There is a continuous effort to protect the country’s varied forests and the wildlife they harbor. 40% of the country’s territory is under some sort of protected status, such as forest and nature reserves, national parks, wildlife sanctuaries, natural monuments and even private reserves. Although deforestation has affected Belize, it is nowhere near the widespread destruction that occurs in other parts of Central America. Also, the country’s low population density allows most of the forests to grow under minimal human pressure. About 70% of the land is still covered by forests and animals that are endangered or extinct elsewhere are fairly common. Some visitors are sometimes disappointed by the apparent lack of wildlife, so for those who think hiking through wild jungle is like walking through a zoo, bare the following in mind. It takes many years to fine tune one’s wildlife-viewing skills. Alan Ravinowitz, who pioneered the establishment of the Cockscomb Jaguar Preserve, says it best. “The forest is teeming with wildlife, but you see and hear very little just by walking through it.” The seemingly solid wall of green provides innumerable hiding places. But to the patient, perceptive and informed individual, the biological wealth of the forest eventually reveals itself.
Where to Go
You will get a chance to observe nature and wildlife almost anywhere you go in the country. However some areas are particularly known for their forests and wildlife. Below is a brief description of the flora and fauna in these different destinations that should help you in choosing where to go.
San Ignacio: Mountains and valleys are surrounded by pine and broadleaf forests. Rivers flow over granite boulders forming many waterfalls and pools. Well known waterfalls include: 1000 foot falls (the largest in Central America), Big Rock Falls and Butterfly Falls (a beautiful secluded waterfall). Canoeing along the Macal or Mopan Rivers is scenic and good for spotting wildlife along the banks. There are many species of birds as well. Hiking, mountain biking and horseback riding are all available.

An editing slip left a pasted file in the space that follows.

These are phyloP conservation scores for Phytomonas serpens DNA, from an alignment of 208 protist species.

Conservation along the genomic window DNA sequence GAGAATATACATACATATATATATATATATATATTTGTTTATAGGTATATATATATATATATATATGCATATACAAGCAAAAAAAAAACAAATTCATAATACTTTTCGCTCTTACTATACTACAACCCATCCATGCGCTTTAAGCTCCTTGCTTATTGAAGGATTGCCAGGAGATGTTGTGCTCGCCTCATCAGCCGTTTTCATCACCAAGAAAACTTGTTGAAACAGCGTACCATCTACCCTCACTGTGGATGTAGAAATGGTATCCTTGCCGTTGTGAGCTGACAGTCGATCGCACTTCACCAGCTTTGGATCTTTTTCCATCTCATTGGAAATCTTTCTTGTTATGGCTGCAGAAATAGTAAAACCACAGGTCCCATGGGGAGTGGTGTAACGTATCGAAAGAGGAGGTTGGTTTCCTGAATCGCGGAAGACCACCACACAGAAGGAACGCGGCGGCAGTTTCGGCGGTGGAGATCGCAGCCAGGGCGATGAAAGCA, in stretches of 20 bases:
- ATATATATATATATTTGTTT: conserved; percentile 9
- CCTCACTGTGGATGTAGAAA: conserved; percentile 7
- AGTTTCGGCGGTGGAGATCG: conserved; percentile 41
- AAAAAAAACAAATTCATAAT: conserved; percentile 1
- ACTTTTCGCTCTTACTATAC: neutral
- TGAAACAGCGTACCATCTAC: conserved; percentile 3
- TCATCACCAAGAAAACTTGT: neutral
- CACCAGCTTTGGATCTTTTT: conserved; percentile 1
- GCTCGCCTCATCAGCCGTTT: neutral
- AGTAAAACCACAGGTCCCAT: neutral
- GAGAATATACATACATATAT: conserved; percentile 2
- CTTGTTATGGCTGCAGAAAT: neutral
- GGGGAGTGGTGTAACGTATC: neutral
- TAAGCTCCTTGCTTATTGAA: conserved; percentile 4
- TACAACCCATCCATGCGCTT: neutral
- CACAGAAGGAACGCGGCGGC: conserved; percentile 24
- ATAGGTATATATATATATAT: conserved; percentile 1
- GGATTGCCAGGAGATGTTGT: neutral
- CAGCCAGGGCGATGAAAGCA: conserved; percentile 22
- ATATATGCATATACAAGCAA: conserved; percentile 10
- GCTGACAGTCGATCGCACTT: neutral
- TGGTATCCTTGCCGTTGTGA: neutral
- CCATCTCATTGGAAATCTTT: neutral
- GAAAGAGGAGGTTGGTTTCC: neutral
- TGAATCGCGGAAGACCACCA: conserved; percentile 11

Orange Walk: Just west of Orange Walk Town lay the New River and New River Lagoon. Both are scenic, and rich in wildlife such as crocodiles and plenty of birds. Heading deeper west will take you into the Rio Bravo Conservation Area that is rich in wildlife and is particularly known as harboring a high concentration of jaguars. Morning hikes are great for birding while night hikes are great for spotting nocturnal animals like wildcats. The Orange Walk district on a whole is one of the best areas of the country for seeing animals in the wild.
Dangriga: The Maya Mountains slope down as they merge into the coast, mostly covered by broadleaf forests. The jewel of this area is the Cockscomb Basic Preserve, a 155 square mile reserve. It was established to protect local jaguar populations. Day hikes might reveal jaguar paw prints while night hikes might reveal the real thing to a lucky few. There are plenty of birds as well. The Mayflower National Park is another great nature reserve. Day trips to other areas rich in nature and wildlife include Blue Hole National Park and Monkey River.